/ Local Exhibitions
Prehistoric Times (5,000-3,500 B.C.)
A trip through Lebanon’s history begins in Jbail (Byblos), where archaeologists have discovered the earliest known settlements in Lebanon. Today, remnants of prehistoric huts with crushed limestone floors, primitive weapons, and burial jars are evidence of the Neolithic and Chalcolithic fishing communities who lived on the shore of the Mediterranean Sea over 7,000 years ago.
Phoenicians (3,500-334 B.C.)
Lebanon first appeared in recorded history around 3,000 BC, with the settlement of the area by the Canaanites. The Canaanites established great maritime, trade, and religious city-states in several of Lebanon’s coastal cities: Jbail (Byblos), Sour (Tyre), Saida (Sidon), and Beirut. The Greeks referred to these Semitic people as Phoenicians, after the Greek word for the expensive purple-dyed textiles that...
Greeks (333-64 B.C.)
In 333 B.C., Alexander the Great conquered the Phoenician city-states, and ancient Phoenicia was absorbed into the Greek Empire (which covered Europe, North Africa, and the Middle East). Greek customs and the Greek language were adopted. Alexander the Great died in 323 B.C. (only 10 years after his conquest of the Middle East), and over 250 years of unrest and dynastic struggles followed. Greek rule in the region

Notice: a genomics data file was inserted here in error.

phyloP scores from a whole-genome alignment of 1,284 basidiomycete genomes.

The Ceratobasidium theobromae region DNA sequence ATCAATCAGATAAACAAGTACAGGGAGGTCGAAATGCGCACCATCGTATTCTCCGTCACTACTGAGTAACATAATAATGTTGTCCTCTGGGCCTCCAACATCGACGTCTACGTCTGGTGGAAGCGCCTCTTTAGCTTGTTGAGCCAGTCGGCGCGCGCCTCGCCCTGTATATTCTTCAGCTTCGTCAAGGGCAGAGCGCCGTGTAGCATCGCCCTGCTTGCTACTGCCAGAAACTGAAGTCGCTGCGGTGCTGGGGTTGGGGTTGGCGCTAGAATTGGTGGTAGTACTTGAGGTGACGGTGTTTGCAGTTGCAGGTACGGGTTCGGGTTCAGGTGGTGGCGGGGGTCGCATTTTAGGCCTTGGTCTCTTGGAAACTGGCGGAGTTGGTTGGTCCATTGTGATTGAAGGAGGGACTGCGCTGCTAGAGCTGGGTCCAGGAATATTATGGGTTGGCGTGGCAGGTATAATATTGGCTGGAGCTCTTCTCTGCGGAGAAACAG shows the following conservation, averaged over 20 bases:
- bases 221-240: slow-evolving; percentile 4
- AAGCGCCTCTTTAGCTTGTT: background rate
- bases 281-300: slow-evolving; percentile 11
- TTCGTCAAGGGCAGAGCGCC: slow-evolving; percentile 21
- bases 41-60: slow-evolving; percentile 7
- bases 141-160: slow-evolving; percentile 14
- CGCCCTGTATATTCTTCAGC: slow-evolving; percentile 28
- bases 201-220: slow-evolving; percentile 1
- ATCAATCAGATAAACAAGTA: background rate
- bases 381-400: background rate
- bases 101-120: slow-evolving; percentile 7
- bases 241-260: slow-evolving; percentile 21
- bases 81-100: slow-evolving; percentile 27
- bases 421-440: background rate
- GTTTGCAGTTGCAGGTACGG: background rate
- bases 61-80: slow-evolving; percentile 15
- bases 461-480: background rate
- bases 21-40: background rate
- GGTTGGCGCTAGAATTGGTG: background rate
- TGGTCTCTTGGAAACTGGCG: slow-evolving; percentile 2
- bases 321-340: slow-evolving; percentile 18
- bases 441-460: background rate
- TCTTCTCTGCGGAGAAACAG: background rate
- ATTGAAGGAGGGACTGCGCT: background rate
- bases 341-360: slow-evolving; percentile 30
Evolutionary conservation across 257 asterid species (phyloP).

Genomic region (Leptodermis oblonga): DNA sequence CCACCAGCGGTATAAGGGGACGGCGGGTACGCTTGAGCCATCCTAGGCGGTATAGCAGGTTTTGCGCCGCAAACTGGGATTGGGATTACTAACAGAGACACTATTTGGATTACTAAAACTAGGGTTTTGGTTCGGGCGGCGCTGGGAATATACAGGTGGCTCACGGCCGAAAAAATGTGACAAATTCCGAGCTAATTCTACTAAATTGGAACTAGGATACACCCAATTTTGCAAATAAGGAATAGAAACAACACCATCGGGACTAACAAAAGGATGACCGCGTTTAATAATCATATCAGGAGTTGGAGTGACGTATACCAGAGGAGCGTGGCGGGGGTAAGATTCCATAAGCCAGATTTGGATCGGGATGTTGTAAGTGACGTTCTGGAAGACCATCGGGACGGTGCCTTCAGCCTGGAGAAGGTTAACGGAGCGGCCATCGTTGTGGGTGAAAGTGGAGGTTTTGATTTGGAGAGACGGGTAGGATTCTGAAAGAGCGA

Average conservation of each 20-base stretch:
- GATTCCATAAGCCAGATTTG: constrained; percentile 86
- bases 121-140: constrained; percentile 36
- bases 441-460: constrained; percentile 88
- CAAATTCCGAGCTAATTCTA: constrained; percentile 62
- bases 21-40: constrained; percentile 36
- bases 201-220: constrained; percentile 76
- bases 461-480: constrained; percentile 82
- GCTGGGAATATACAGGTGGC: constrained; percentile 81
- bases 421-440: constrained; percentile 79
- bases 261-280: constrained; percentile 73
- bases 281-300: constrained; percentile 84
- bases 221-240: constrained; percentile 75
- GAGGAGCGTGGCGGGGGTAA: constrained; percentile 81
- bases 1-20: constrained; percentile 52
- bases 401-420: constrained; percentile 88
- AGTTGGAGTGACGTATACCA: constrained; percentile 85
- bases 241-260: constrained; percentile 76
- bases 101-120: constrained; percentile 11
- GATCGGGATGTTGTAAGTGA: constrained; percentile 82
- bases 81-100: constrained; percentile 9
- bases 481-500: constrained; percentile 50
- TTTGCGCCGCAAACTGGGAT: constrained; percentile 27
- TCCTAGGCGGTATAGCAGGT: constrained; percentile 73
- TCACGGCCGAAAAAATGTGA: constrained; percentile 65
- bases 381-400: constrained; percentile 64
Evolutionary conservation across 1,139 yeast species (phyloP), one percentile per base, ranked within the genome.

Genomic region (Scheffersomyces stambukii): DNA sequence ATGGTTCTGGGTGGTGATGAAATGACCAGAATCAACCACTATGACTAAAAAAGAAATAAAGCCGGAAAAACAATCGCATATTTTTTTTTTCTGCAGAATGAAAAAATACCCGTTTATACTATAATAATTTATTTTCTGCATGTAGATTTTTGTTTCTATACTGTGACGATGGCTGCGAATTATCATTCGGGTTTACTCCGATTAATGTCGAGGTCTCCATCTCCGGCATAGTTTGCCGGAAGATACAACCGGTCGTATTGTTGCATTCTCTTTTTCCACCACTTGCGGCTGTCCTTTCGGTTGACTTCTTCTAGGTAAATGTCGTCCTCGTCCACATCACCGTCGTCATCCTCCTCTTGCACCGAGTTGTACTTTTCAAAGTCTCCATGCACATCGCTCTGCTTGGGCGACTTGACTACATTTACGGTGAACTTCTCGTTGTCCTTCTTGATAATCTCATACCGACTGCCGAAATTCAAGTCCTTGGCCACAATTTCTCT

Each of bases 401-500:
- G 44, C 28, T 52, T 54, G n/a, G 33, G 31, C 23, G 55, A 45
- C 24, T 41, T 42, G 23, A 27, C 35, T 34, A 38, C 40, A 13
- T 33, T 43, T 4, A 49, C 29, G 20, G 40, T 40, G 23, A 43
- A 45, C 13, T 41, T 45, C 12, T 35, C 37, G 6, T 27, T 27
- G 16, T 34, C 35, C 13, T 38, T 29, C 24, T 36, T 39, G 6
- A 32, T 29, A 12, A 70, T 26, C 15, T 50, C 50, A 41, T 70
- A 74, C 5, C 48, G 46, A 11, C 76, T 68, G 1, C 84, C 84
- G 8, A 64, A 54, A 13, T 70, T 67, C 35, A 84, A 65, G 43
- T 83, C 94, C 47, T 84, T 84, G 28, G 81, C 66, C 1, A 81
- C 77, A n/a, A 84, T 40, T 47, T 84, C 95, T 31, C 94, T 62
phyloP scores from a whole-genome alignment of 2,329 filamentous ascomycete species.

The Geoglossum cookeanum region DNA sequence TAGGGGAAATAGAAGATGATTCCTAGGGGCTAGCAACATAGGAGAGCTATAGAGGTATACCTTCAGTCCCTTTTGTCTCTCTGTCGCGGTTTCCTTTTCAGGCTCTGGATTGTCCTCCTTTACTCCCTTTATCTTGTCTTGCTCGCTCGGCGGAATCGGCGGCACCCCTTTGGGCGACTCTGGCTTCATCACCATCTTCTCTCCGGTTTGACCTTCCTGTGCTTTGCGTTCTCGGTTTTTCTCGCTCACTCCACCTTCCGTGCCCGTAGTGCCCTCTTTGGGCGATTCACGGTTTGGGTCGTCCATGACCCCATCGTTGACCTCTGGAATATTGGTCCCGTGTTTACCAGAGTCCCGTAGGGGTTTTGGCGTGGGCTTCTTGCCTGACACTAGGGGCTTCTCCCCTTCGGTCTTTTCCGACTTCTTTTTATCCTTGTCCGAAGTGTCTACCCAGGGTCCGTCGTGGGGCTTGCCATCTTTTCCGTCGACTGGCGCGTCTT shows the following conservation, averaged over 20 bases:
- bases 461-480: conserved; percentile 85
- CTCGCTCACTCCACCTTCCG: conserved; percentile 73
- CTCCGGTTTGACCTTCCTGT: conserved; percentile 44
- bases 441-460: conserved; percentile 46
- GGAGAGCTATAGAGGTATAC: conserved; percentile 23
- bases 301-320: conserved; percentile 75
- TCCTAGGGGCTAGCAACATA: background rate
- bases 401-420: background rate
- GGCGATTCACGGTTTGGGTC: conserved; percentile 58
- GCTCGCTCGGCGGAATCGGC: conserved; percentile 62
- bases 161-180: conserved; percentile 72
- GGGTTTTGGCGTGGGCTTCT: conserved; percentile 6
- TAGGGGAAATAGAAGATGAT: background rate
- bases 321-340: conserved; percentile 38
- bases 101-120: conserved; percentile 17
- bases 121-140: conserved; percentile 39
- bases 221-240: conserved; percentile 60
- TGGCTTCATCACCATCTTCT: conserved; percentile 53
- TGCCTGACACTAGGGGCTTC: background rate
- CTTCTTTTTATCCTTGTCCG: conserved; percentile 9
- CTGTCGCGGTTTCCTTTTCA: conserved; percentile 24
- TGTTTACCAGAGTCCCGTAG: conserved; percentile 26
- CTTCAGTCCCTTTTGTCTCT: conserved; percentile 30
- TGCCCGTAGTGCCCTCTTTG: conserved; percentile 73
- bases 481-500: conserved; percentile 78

Romans (64 B.C. - 399 A.D.)
Roman rule in Lebanon lasted over 300 years. During this period, the old Phoenician cities continued to grow and prosper as centers of industry and commerce. The coastal cities (Saida, Sour, Beirut) exported cedar, perfume, jewelry, wine, and fruit to Rome and served as trading centers for goods imported from Syria, Persia, and India. Local industries, including the production of silk, glass, purple-dyed textiles
Byzantines (399-636 A.D.)
In 333 B.C., Alexander the Great conquered the Phoenician city-states, and ancient Phoenicia was absorbed into the Greek Empire (which covered Europe, North Africa, and the Middle East). Greek customs and the Greek language were adopted. Alexander the Great died in 323 B.C. (only 10 years after his conquest of the Middle East), and over 250 years of unrest and dynastic struggles followed. Greek rule in the region
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